China’s TikTok believes its Montana ban violates the US Constitution
TikTok strikes back. The subsidiary of the Chinese group ByteDance filed a complaint against Montana on Monday, May 22, 2023. The decision was expected when this state adopted a text which imposes on mobile application stores, such as the App Store and the Google Play Store , to no longer offer TikTok as of January 1, 2024.
TikTok is a video clip sharing social network that has quickly established itself as a leader in this field, available as a mobile application, you can take it with you anywhere.
Release date :
Video – Communication
Operating system :
Android, Online service All Internet browsers, Windows 10/11, iOS iPhone / iPad
This local law, which seems difficult to apply technically and legally, would be null and void in the opinion of the leaders of the Chinese social network, who believe that the ban on TikTok “violates the Constitution of the United States in multiple ways”. They see this as a violation of the First Amendment which guarantees freedom of speech. Lawyers for the platform also argue that the state of Montana has no authority to ban an app in the name of national security. This critical subject should belong to the federal level.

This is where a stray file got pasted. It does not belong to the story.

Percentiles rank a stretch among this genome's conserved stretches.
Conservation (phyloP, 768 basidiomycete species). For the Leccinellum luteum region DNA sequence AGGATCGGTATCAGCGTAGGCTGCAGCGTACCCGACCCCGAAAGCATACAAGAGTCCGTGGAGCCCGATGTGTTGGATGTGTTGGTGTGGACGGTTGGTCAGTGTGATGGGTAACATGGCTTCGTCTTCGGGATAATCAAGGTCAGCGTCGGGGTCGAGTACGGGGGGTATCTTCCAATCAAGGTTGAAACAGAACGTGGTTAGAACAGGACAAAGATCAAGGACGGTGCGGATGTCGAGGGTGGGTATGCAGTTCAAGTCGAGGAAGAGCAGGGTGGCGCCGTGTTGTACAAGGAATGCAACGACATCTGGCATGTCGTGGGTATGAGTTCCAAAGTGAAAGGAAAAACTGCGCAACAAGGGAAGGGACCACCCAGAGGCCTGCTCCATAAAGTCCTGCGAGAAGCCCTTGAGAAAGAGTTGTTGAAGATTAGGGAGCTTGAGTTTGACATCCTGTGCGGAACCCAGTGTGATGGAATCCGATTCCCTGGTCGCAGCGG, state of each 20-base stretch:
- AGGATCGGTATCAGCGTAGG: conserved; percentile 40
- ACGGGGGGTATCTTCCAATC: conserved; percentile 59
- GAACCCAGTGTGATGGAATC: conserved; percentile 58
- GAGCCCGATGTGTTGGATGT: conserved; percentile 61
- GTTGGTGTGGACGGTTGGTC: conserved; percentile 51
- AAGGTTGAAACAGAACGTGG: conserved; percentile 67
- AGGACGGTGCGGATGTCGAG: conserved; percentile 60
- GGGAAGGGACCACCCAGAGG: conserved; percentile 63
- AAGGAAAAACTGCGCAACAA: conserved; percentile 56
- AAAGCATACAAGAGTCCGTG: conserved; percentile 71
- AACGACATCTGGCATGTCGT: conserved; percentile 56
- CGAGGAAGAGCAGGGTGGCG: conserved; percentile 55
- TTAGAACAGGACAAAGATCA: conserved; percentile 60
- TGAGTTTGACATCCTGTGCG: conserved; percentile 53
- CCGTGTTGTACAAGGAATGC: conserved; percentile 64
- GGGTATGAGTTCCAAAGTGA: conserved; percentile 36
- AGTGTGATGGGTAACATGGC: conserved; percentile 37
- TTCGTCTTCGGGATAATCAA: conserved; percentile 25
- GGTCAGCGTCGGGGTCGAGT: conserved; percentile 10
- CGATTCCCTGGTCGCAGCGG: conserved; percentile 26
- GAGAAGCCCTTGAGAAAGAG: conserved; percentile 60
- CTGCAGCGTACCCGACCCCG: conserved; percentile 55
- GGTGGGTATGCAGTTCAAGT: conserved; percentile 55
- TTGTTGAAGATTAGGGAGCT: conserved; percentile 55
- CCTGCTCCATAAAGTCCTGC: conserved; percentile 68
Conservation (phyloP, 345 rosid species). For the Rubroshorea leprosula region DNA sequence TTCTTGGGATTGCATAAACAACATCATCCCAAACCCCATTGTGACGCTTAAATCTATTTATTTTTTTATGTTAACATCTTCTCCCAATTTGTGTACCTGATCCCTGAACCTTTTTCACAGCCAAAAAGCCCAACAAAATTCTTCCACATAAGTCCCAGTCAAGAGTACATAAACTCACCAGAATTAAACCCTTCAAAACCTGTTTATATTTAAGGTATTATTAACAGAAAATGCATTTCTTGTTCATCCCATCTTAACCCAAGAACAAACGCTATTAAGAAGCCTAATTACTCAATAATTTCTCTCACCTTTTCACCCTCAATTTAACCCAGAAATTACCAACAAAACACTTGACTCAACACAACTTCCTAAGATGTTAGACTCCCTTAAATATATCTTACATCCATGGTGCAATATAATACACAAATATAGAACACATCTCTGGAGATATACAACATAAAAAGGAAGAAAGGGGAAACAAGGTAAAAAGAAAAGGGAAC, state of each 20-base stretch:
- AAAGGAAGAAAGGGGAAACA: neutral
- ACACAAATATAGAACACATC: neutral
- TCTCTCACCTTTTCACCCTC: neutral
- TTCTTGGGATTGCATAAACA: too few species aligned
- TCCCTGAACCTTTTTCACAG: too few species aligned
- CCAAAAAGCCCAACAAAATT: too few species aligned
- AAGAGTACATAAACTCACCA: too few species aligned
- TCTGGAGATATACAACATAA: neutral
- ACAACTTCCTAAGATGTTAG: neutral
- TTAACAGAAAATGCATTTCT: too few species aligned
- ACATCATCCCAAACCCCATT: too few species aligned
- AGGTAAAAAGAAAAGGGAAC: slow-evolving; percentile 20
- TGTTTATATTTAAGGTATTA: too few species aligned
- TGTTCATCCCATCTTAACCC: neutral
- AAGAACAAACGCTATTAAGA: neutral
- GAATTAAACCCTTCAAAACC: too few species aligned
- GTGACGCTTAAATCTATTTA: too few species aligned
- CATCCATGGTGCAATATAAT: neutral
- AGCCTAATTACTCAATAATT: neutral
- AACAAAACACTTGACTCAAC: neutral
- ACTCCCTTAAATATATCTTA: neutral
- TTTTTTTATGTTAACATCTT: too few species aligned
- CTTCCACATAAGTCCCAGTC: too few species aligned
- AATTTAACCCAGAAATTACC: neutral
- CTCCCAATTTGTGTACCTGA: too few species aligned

It is not certain that the future of TikTok looks brighter with federal institutions. Pressure is growing, both in Congress and at the White House, with the aim of banning the app from national territory. In addition to fears of espionage, the application is also in the sights of elected officials across the Atlantic due to suggested problems with content moderation, misinformation and the processing of personal data.
Congress did not give the boss of TikTok a gift
Shou Zi Chew, the boss of TikTok, had experienced a trying hearing before the US Congress last March. The leader had notably been arrested on popular challenges with adolescents, which led to the death of several of them. “Your technology is literally causing deaths”, had launched Gus Bilirakis, elected Republican in the House of Representatives. His Democratic counterpart Doris Matsui summed up the general sentiment: “You know that TikTok might be designed to minimize the app’s harm to kids, but the bias has been to get kids hooked in the name of profits.”
TikTok seems more than ever weakened in the United States, a country where the application claims more than 150 million users. To save its skin, the ByteDance subsidiary is betting on the Texas project, which aims to reassure the authorities about possible data transfers to China. The idea would be to leave all operational execution of US activities to Oracle to show the Biden administration its credentials. But the latter could be even more demanding and order TikTok to separate from its parent company to continue its activities with Uncle Sam. This geopolitical and technological soap opera is still far from over.